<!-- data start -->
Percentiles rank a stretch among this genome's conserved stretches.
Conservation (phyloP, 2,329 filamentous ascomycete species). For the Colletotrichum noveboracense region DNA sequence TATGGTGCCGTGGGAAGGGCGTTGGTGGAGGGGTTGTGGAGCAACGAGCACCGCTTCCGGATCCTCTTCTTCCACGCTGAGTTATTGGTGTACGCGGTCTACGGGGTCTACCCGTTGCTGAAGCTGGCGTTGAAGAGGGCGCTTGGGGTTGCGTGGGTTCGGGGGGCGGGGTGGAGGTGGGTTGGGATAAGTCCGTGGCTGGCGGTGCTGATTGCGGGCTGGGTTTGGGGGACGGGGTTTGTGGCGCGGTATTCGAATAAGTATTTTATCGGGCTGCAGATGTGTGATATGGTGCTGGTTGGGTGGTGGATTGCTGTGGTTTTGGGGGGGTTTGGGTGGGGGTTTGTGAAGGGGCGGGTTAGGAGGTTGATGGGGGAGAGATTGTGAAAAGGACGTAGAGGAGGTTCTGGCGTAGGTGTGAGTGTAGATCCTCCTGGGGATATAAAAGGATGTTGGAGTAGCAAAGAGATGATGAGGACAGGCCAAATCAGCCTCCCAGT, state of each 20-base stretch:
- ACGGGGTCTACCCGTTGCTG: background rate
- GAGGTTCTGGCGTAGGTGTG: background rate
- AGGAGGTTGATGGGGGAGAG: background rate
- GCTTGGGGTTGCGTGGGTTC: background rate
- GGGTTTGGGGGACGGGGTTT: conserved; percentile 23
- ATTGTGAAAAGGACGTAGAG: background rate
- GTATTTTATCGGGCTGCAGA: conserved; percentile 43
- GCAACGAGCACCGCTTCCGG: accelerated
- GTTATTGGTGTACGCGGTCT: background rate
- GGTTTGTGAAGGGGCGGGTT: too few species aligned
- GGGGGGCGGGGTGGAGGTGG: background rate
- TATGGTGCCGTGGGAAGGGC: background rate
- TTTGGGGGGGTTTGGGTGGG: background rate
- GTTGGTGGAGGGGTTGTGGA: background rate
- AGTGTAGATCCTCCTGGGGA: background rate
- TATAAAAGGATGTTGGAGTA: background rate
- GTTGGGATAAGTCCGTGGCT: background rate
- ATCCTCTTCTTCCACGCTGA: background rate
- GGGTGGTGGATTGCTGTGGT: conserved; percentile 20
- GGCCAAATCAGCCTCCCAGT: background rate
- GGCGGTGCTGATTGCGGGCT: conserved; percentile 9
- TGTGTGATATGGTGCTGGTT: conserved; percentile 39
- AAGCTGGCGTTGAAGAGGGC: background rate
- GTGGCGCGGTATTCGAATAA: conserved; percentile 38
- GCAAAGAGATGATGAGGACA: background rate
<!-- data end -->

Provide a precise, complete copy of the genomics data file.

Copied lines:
Percentiles rank a stretch among this genome's conserved stretches.
Conservation (phyloP, 2,329 filamentous ascomycete species). For the Colletotrichum noveboracense region DNA sequence TATGGTGCCGTGGGAAGGGCGTTGGTGGAGGGGTTGTGGAGCAACGAGCACCGCTTCCGGATCCTCTTCTTCCACGCTGAGTTATTGGTGTACGCGGTCTACGGGGTCTACCCGTTGCTGAAGCTGGCGTTGAAGAGGGCGCTTGGGGTTGCGTGGGTTCGGGGGGCGGGGTGGAGGTGGGTTGGGATAAGTCCGTGGCTGGCGGTGCTGATTGCGGGCTGGGTTTGGGGGACGGGGTTTGTGGCGCGGTATTCGAATAAGTATTTTATCGGGCTGCAGATGTGTGATATGGTGCTGGTTGGGTGGTGGATTGCTGTGGTTTTGGGGGGGTTTGGGTGGGGGTTTGTGAAGGGGCGGGTTAGGAGGTTGATGGGGGAGAGATTGTGAAAAGGACGTAGAGGAGGTTCTGGCGTAGGTGTGAGTGTAGATCCTCCTGGGGATATAAAAGGATGTTGGAGTAGCAAAGAGATGATGAGGACAGGCCAAATCAGCCTCCCAGT, state of each 20-base stretch:
- ACGGGGTCTACCCGTTGCTG: background rate
- GAGGTTCTGGCGTAGGTGTG: background rate
- AGGAGGTTGATGGGGGAGAG: background rate
- GCTTGGGGTTGCGTGGGTTC: background rate
- GGGTTTGGGGGACGGGGTTT: conserved; percentile 23
- ATTGTGAAAAGGACGTAGAG: background rate
- GTATTTTATCGGGCTGCAGA: conserved; percentile 43
- GCAACGAGCACCGCTTCCGG: accelerated
- GTTATTGGTGTACGCGGTCT: background rate
- GGTTTGTGAAGGGGCGGGTT: too few species aligned
- GGGGGGCGGGGTGGAGGTGG: background rate
- TATGGTGCCGTGGGAAGGGC: background rate
- TTTGGGGGGGTTTGGGTGGG: background rate
- GTTGGTGGAGGGGTTGTGGA: background rate
- AGTGTAGATCCTCCTGGGGA: background rate
- TATAAAAGGATGTTGGAGTA: background rate
- GTTGGGATAAGTCCGTGGCT: background rate
- ATCCTCTTCTTCCACGCTGA: background rate
- GGGTGGTGGATTGCTGTGGT: conserved; percentile 20
- GGCCAAATCAGCCTCCCAGT: background rate
- GGCGGTGCTGATTGCGGGCT: conserved; percentile 9
- TGTGTGATATGGTGCTGGTT: conserved; percentile 39
- AAGCTGGCGTTGAAGAGGGC: background rate
- GTGGCGCGGTATTCGAATAA: conserved; percentile 38
- GCAAAGAGATGATGAGGACA: background rate